Passages in bold in the body of the texts below are my emphasis. This is an ongoing project, and I update the site frequently. I hope readers will peruse the articles in full for a better understanding of the issues and their context; our democracy and our future depend on citizens who can distinguish between facts and falsehoods and who are engaged in the political process.

 

Friday, 14 April 2017, Day 85:

 

White House to Keep Its Visitor Logs Secret, Breaking With Obama Policy of Releasing White House Visitor Logs, The New York Times, Julie Hirschfeld Davis, Friday, 14 April 2017: “The White House announced Friday that it would cut off public access to visitor logs revealing who is entering the White House complex and which officials they are meeting, breaking with the Obama administration’s practice and returning a cloak of secrecy over the basic day-to-day workings of the government. The decision — which White House officials said was necessary for reasons of national security — was the latest attempt by President Trump, who has promised to ‘drain the swamp’ in Washington, to shield his activities from scrutiny. It effectively bars the public from knowing which activists, lobbyists, political donors and others are gaining access to the president and his aides on a daily basis. It also is a stark reversal from the policy adopted by President Barack Obama, who voluntarily released more than six million White House visitor records, even as his administration fought successfully in federal court for the right to keep some of the information secret. The announcement was another turnabout for Mr. Trump after a week of changing course on an array of domestic and foreign policy matters. In a 2012 posting on Twitter, he chided Mr. Obama for failing to release certain records, including college transcripts, as President George W. Bush had. ‘Hiding something?’ Mr. Trump wrote then…. The new policy, reported by Time magazine, drew scathing criticism from government watchdog groups, some of which filed suit against the Trump administration this week to obtain the records. Tom Blanton, the director of the National Security Archive, said the national security argument was ‘a falsehood’ because the Obama-era policy already made such exceptions. His organization is among three that sued the government this week for visitor logs from the White House; the Mar-a-Lago estate in Palm Beach, Fla.; and Trump Tower.”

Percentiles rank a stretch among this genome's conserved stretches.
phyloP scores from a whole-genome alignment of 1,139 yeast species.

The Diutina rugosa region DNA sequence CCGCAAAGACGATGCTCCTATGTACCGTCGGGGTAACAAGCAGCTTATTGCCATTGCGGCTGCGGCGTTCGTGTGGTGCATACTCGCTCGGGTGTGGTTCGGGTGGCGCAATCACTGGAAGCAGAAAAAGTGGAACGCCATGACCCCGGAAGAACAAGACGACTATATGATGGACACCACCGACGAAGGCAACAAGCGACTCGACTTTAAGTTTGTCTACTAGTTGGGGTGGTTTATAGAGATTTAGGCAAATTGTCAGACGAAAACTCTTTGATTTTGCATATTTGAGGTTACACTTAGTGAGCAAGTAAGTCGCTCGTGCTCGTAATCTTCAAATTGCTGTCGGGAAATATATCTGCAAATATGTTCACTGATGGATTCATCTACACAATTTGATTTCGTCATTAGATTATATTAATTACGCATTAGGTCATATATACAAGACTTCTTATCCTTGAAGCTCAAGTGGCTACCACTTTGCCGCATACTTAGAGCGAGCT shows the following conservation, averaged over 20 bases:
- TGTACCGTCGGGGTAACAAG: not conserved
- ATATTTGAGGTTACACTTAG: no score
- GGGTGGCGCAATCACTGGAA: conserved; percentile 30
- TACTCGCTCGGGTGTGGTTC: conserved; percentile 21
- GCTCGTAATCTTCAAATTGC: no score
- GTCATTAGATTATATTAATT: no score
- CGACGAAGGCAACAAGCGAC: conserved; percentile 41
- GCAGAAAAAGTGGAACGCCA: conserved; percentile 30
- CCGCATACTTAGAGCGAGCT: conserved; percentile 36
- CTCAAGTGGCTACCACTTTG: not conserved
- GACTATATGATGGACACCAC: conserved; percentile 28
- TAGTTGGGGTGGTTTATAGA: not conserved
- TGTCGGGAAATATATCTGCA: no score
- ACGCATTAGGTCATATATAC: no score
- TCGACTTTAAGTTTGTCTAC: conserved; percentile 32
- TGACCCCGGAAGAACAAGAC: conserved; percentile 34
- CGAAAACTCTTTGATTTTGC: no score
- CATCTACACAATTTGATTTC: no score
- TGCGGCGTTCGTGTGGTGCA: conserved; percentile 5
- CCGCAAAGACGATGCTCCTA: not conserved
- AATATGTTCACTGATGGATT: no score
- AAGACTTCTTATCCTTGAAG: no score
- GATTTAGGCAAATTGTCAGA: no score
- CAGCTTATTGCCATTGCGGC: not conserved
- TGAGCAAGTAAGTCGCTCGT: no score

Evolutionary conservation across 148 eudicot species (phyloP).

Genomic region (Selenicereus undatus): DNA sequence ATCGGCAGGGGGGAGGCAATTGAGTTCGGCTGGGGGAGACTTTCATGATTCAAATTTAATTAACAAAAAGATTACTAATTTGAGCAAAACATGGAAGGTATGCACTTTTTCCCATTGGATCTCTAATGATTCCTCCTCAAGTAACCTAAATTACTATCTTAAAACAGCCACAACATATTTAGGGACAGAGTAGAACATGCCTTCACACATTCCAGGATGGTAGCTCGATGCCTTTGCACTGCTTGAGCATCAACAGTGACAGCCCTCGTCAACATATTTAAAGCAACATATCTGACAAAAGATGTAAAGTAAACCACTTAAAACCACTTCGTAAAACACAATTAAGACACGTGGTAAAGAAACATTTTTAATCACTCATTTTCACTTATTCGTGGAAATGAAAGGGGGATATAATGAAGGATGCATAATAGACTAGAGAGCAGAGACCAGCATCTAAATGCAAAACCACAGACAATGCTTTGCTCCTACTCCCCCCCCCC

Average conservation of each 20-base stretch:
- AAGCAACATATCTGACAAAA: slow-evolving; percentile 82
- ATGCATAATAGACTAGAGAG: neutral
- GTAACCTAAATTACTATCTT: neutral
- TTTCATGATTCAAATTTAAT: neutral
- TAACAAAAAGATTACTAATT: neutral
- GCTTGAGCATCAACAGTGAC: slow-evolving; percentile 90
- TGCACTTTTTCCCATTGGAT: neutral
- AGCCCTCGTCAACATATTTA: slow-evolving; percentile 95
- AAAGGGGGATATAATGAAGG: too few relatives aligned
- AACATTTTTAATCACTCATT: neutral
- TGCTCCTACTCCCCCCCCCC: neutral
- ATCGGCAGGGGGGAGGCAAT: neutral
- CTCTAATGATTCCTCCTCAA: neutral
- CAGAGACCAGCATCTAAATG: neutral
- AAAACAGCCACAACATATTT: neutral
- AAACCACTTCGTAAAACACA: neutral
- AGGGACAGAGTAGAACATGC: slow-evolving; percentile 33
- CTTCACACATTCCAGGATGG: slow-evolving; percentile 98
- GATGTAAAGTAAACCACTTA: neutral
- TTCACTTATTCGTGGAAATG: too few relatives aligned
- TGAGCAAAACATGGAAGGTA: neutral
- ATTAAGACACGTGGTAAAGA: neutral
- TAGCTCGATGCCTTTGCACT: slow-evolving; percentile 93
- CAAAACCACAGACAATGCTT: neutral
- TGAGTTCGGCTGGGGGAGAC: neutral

China Warns of ‘Storm Clouds Gathering’ in U.S.-North Korea Standoff, The New York Times, Gerry Mullany, Chris Buckley and David E. Sanger, Friday, 14 April 2017: “China warned on Friday that tensions on the Korean Peninsula could spin out of control, as North Korea said it could test a nuclear weapon at any time and a United States naval group neared the peninsula — an American effort to sow doubt in Pyongyang over how President Trump might respond. ‘The United States and South Korea and North Korea are engaging in tit for tat, with swords drawn and bows bent, and there have been storm clouds gathering,’ China’s foreign minister, Wang Yi, said in Beijing, according to Xinhua, the state news agency. ‘If they let war break out on the peninsula, they must shoulder that historical culpability and pay the corresponding price for this,’ Mr. Wang said. The comments were unusually blunt from China, which has been trying to steer between the Trump administration’s demands for it to do more to stop North Korea’s nuclear weapons program and its longstanding reluctance to risk a rupture with the North. The remarks also reflected, American experts said, an effort by the Chinese to throw responsibility for what happens back on Washington, after Mr. Trump declared, in several Twitter messages, that it was up to the Chinese to contain their neighbor and sometime partner.”